Just a bit more time money and will power to leave ya grinning deep inside.

    hobot
     
  11. stockie1

    stockie1

    Joined:
    Jul 5, 2010
    Hello Dogt,

    My engineis apart now, and my valves are about 10K miles old with dents like yours but much smaller. I had the larger mushroom head adjusters, with the allen screw adjusters. I have just fitted Black Diamond valves, I believe they are supposed to last longer, and are harder in the stem tip. I used the slide hammer puller, used for taking off ignition plates etc. Works a treat after heating the head locally next to the rocker pin. Atleast your stem wear shows the rocker geometry is pretty good, but one valve looks like the adjustment was let go too far?
    Cheers Richard
     
  12. MexicoMike

    MexicoMike

    Joined:
    Jan 31, 2010
    When I installed new Black Diamond valves (my old valve stems looked just like the pics posted earlier in this thread), I purchased mushroom head adjusters to go with them. But when I checked the alignment, I found that that mushroom heads essentially hit the edge of the valve stem. I didn't like the look of that so I installed new oem adjusters with the new valves. The oems at least hit the stem on the top, though not necessarily centered.

    I don't see any way to make an adjustment on how the adjusters hit the valves so it seems to me that the factory tolerances of the parts - rocker shafts/valve guides alignment in the head, depth of valve seating, etc - determines whether mushroom adjusters will be helpful. I don't know if there is a better way to deal with this and maybe the "shrooms' hitting the edge of the valve was OK but it just looked really bad to me - more like they were trying to push the valve sideways rather than down.
     
  13. Bill G

    Bill G

    Joined:
    Aug 22, 2006
    If the adjusters hit the valves too far towards the outside(right to left) of the head you, then you need to install more than just the one shim to bring it back to the middle of the valve stem. Mick Hemming sayes in his video that up to 4 shims may be needed, and that it is usually the right exhaust valve that is the worst. If the adjusters hit the valve too far front to rear, then the length of the pushrod needs to be altered,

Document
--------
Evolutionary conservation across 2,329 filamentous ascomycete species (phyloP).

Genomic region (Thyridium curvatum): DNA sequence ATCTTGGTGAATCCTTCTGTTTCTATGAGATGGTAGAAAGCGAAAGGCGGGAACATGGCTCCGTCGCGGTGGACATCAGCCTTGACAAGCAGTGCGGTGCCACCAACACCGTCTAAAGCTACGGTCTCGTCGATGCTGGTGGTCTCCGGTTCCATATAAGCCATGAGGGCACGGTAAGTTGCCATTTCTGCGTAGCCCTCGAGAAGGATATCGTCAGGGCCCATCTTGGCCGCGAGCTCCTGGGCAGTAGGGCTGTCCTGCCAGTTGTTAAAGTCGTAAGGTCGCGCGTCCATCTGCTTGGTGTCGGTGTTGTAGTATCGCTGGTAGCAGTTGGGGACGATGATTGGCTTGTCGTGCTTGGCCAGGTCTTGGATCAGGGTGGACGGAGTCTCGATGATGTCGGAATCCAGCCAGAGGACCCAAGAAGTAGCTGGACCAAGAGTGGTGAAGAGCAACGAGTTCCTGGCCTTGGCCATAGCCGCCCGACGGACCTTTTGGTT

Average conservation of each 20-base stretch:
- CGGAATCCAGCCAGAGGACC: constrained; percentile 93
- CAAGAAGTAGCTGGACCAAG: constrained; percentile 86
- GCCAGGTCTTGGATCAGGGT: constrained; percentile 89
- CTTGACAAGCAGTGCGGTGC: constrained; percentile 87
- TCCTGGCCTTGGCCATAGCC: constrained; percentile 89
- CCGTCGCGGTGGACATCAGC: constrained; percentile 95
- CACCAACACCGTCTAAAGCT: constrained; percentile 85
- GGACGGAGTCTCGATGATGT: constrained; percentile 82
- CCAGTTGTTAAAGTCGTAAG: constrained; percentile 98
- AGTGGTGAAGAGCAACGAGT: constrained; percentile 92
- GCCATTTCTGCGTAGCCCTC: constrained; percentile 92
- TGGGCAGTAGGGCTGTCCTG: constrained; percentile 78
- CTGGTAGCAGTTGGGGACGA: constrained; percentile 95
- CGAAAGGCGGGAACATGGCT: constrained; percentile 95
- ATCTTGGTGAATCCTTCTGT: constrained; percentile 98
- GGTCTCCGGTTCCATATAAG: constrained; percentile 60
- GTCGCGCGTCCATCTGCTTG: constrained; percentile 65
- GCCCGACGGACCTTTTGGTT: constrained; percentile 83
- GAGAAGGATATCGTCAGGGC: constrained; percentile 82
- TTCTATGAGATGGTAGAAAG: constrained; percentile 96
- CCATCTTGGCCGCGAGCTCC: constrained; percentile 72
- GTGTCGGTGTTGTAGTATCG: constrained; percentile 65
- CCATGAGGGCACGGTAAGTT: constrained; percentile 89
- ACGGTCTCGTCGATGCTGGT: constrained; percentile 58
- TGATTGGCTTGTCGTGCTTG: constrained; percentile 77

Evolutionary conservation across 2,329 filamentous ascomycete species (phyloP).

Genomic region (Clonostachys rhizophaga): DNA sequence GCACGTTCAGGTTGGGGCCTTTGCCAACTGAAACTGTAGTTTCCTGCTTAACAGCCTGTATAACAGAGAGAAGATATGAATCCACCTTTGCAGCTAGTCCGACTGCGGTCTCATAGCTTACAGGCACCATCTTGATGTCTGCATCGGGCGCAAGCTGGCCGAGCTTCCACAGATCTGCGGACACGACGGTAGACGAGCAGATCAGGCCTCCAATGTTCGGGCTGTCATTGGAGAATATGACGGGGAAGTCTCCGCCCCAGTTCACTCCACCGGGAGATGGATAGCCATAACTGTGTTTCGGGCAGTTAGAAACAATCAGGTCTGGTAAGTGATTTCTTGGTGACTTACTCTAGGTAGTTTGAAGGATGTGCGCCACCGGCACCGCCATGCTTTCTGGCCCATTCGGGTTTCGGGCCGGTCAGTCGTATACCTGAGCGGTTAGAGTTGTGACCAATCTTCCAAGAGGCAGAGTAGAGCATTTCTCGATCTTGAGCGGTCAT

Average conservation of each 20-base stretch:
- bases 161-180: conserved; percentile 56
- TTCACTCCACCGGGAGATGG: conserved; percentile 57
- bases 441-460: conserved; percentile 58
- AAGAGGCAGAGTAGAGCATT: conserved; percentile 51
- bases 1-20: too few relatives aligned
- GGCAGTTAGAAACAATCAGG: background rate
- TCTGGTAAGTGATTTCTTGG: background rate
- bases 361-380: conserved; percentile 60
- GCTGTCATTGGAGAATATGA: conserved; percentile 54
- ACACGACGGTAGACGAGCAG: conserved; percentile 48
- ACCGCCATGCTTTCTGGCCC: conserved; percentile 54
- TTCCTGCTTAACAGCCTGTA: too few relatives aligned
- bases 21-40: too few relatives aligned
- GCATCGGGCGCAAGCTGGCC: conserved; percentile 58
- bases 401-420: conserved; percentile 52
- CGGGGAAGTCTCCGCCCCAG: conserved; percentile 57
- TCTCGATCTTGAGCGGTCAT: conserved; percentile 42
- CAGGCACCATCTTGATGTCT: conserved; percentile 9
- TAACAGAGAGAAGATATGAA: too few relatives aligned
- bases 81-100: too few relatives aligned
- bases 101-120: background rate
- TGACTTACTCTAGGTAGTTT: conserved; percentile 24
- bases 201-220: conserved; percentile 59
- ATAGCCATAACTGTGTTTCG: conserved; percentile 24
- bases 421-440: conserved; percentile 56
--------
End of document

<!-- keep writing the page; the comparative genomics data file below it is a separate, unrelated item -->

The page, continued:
Bill G
     
  14. DogT

    DogT VIP MEMBER

    Joined:
    Jan 20, 2009
    Bill, I see what you mean. Here is my old adjuster run out so you can see where it hits the valve.

    [​IMG]

    And here it is with the rocker pushed to the right.

    [​IMG]

    Looks like I need to get some shims. Too bad Leo didn't do this for me, otherwise a nice job, and I have no way to deal with the guides.

    I'll have to do a test fit of the head to see how the adjusters hit front to back and then adjust the rods if necessary.

    Dave
    69S
     
  15. nortonspeed

    nortonspeed

    Joined:
    Jun 29, 2008
    I guess you are right.

    I guess he didn't check and shim the springload either.
     
  16. DogT

    DogT VIP MEMBER

    Joined:
    Jan 20, 2009
    Explain please, I am not a mechanic.

    Dave
    69S
     
  17. swooshdave

    swooshdave

    Joined:
    Apr 15, 2009
    I think you mean "Leo's shop" not Leo himself. Is Leo even working there anymore?
     
  18. DogT

    DogT VIP MEMBER

    Joined:
    Jan 20, 2009
    I don't know if Leo is actually doing the work, but he was the one I always talked to while it was being done.

    Dave
    69S
     
  19. nortonspeed

    nortonspeed

    Joined:
    Jun 29, 2008
    Springload should be shimmed preferably to 80 - 100 ft lbs at rest and 180 - 210 ft lbs at full lift (depending street or race use)
    To much load means premature camwear, to little could cause valve float (at high revs)
     
  20. swooshdave

    swooshdave

    Joined:
    Apr 15, 2009
    How do you measure the springload?